A December 1973 publication by the Australian Episcopal Conference "Music in the Liturgy: a directory and list of approved music for the sung liturgy" has on page 7:
"5. The GRADUALE SIMPLEX (3rd September 1967) – The Simple Gradual using simpler Latin Gregorian-style chant melodies is referred to in the General Instruction in the same numbers cited above.
The ICEL translation became available in 1968. This translation has been officially approved for use in Australia."
This is part of a list of "the various sources of liturgical texts mentioned in the General Instruction on the Roman Missal
". Also listed is "3. The GRADUALE ROMANUM December 1907, in Latin with Gregorian chant melodies. The Roman Gradual is cited in the General Instruction in nos. 36, 37, (50), 56i. ...".
I am fairly sure that the translation of Graduale Simplex being referred to is "The Simple Gradual for Sundays and Holy Days Full Music Edition for Cantor, Choir and Organist". Edited by John Ainslie. Published by Geoffrey Chapman. It has near the front:
"First published, 1969
Concordat cum originale; John Humphreys, Secretary of National Liturgical Commission of England and Wales, 20 December 1968."
This "Concordat cum originale" is part of translations of liturgical books, saying that is a correct translation. But this translation is different to other official liturgical books I am familiar with. There is no decree at the front. The is no translation of the praenotanda, or general instruction. (This can be found in Documents on the Liturgy 1963-1979, Liturgical Press, Minnesota, 1982, ISBN 0-8146-1281-4, page 1340.) But it has on page vi "This English edition of the Graduale Simplex
covers all Sundays and Holy Days of Obligation".
Here is an outline of the contents for one Mass, Advent Season I, on pages 1-4:
11. Entrance song with music for Antiphon.
12. Alternative antiphon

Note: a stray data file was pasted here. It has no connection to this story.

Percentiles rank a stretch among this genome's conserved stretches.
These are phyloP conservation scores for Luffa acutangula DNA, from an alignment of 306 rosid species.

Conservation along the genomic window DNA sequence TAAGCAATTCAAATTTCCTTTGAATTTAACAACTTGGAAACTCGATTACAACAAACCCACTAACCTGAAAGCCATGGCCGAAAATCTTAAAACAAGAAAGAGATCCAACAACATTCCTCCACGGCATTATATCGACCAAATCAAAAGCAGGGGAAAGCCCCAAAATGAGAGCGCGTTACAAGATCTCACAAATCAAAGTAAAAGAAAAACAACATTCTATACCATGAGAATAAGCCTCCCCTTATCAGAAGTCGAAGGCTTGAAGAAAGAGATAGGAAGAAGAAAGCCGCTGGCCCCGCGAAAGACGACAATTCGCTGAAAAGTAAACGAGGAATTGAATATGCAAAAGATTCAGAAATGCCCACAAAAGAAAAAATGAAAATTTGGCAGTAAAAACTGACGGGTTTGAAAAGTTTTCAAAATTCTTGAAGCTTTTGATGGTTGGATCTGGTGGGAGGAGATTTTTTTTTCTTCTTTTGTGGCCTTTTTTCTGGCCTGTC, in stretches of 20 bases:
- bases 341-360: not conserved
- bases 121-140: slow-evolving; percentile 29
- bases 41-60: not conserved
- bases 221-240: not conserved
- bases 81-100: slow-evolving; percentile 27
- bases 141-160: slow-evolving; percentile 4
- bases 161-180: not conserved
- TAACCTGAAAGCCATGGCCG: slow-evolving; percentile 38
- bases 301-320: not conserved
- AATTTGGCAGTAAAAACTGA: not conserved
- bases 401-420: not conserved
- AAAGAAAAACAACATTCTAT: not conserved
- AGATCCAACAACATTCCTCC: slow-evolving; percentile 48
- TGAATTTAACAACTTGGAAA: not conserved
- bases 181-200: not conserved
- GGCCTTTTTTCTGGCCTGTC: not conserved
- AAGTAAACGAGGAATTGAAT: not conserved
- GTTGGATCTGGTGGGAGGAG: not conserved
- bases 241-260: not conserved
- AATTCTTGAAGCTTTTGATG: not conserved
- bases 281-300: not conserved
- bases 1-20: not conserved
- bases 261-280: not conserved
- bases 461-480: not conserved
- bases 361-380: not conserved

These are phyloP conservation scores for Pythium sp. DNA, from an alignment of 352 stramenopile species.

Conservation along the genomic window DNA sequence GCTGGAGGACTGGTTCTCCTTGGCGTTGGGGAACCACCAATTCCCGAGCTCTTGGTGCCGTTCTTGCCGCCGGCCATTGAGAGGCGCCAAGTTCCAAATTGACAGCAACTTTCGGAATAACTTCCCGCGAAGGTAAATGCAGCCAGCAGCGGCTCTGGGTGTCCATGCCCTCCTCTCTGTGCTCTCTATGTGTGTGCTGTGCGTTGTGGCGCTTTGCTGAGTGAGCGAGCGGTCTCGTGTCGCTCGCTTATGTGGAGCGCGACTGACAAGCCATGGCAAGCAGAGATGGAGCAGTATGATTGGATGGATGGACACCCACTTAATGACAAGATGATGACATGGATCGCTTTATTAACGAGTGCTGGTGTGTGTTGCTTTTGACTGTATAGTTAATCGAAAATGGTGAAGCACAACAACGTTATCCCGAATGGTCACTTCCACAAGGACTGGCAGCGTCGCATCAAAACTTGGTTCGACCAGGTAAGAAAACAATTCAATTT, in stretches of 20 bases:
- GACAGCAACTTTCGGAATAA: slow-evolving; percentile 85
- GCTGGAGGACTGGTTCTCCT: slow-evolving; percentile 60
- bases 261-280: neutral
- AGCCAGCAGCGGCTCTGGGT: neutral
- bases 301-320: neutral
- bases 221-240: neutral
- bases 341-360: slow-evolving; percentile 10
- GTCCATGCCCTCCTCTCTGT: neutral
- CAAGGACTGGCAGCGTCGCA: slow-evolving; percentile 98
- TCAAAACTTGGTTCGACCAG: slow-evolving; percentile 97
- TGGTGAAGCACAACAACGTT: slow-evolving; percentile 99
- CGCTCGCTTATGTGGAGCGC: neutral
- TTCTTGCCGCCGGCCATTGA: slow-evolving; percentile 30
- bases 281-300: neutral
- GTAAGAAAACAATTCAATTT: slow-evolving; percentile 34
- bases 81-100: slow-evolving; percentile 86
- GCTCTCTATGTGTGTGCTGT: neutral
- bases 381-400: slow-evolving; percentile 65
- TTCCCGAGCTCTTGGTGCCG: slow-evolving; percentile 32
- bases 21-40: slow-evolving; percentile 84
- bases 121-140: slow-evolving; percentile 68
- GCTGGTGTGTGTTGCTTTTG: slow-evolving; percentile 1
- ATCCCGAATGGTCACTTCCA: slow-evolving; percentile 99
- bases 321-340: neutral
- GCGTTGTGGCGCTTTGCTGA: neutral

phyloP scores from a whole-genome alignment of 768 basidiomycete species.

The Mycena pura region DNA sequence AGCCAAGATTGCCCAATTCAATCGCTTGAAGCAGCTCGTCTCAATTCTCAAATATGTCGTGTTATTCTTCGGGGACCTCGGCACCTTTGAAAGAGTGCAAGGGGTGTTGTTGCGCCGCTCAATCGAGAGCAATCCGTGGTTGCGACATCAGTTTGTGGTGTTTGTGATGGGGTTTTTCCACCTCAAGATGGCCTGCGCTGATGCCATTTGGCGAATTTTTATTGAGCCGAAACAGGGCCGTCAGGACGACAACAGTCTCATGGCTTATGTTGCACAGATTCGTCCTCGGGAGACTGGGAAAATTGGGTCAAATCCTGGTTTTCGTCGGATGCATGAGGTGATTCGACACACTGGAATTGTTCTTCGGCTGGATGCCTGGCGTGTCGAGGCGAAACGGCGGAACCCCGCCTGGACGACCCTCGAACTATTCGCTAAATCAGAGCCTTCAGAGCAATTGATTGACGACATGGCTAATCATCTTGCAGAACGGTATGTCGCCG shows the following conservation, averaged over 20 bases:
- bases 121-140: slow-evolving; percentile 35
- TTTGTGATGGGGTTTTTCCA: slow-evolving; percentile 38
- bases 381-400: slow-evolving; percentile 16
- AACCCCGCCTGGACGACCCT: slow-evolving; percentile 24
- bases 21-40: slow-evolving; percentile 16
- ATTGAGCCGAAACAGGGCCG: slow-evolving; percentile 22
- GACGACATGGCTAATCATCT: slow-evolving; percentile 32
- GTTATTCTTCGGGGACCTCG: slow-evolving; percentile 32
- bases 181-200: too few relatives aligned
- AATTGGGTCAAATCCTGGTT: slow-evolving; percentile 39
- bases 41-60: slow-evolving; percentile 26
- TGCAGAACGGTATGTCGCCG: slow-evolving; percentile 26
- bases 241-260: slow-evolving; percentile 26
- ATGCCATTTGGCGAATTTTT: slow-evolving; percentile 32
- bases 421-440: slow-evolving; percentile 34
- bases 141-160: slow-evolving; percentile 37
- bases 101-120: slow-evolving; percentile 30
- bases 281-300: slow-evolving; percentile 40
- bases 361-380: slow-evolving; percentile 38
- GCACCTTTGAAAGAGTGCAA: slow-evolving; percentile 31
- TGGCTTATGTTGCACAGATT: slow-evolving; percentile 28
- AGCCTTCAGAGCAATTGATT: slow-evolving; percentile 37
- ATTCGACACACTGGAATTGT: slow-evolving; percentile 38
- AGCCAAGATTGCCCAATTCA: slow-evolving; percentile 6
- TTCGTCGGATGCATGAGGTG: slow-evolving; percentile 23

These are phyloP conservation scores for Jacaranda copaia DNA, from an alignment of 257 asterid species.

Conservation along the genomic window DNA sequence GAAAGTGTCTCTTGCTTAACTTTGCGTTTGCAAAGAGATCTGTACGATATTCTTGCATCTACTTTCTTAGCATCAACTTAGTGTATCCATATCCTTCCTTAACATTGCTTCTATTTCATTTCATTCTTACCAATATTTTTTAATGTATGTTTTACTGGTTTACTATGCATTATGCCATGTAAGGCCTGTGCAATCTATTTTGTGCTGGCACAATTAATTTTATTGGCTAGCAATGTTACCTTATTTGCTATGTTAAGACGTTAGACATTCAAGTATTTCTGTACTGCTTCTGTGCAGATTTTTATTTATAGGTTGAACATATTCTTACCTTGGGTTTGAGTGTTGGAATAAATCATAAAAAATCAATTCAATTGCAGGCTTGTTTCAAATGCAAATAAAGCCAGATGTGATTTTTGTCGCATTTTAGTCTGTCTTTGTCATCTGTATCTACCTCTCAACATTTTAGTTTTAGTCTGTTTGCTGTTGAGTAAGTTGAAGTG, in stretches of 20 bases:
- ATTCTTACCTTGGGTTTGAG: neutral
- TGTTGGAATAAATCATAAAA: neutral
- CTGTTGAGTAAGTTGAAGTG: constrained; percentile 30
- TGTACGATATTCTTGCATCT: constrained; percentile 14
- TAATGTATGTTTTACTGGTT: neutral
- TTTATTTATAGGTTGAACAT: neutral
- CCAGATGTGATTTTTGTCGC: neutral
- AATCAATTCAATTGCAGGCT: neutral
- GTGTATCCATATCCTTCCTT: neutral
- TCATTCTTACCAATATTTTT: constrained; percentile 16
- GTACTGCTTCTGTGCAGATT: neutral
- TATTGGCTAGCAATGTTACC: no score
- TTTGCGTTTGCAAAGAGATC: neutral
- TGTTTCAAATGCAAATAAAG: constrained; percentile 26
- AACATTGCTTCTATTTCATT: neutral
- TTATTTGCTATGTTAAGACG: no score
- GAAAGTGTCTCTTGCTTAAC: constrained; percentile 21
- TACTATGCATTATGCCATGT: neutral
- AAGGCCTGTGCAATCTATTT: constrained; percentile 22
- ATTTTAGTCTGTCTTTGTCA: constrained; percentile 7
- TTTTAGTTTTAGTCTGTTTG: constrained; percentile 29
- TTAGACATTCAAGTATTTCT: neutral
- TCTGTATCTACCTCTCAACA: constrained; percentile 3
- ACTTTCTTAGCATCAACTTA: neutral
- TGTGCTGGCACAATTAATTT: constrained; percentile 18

From Psalm 24, with pointing for singing using Gelineau psalmody, Murray psalmody and Bevenot psalmody. (Psalm tones for these are provided in a card with the book.)
13. Responsorial Psalm, from Psalm 70, with pointing for Murray psalmody but not Gelineau.
14. Alleluia Psalm, from Psalm 84, with pointing for Murray psalmody but not Gelineau.
17. Offertory Song, from Psalm 24, with pointing for Gelineau, Murray and Bevenot psalmody.
18. Communion Song, from Psalm 84, with pointing for Gelineau, Murray and Bevenot psalmody. It has "Alternative communion song: No. 330."
there is available for "Simple English Propers: For the ordinary Form of mass Sundays and Feasts". Published in 2011, this is provided for free, under Creative Commons Licence. In its introduction it has about the importance of sung propers:
"This is why the General Instruction on the Roman Missal (GIRM) speaks of adding decorum to the processions (entrance, offertory, and communion) by singing the “chants proper to them” (44). “After the people have gathered, the entrance chant begins” (47).“The procession bringing the gifts is accompanied by the offertory chant, which continues at least until the gifts have been placed on the altar” (74).“While the priest is receiving the Sacrament, the Communion chant is begun” (87)."
It does not include the Responsorial Psalm or Alleluia Psalm found in The Simple Gradual edited by John Ainsle.
The GIRM has:
"61. ... Instead of the Psalm assigned in the Lectionary, there may be sung either the Responsorial Gradual from the Graduale Romanum
, or the Responsorial Psalm or the Alleluia
Psalm from the Graduale Simplex
, as described in these books." (Roman Missal, English translation according to the third typical edition, approved for use in the dioceses of Australia, England and Wales, and Scotland, published by Catholic Truth Society, in 2010, ISBN 9781860827303, page 44.)
At least in Australia, I think this means there can be singing of these psalms in Latin from Graduale Romanum, or in English from the The Simple Gradual edited by John Ainsle.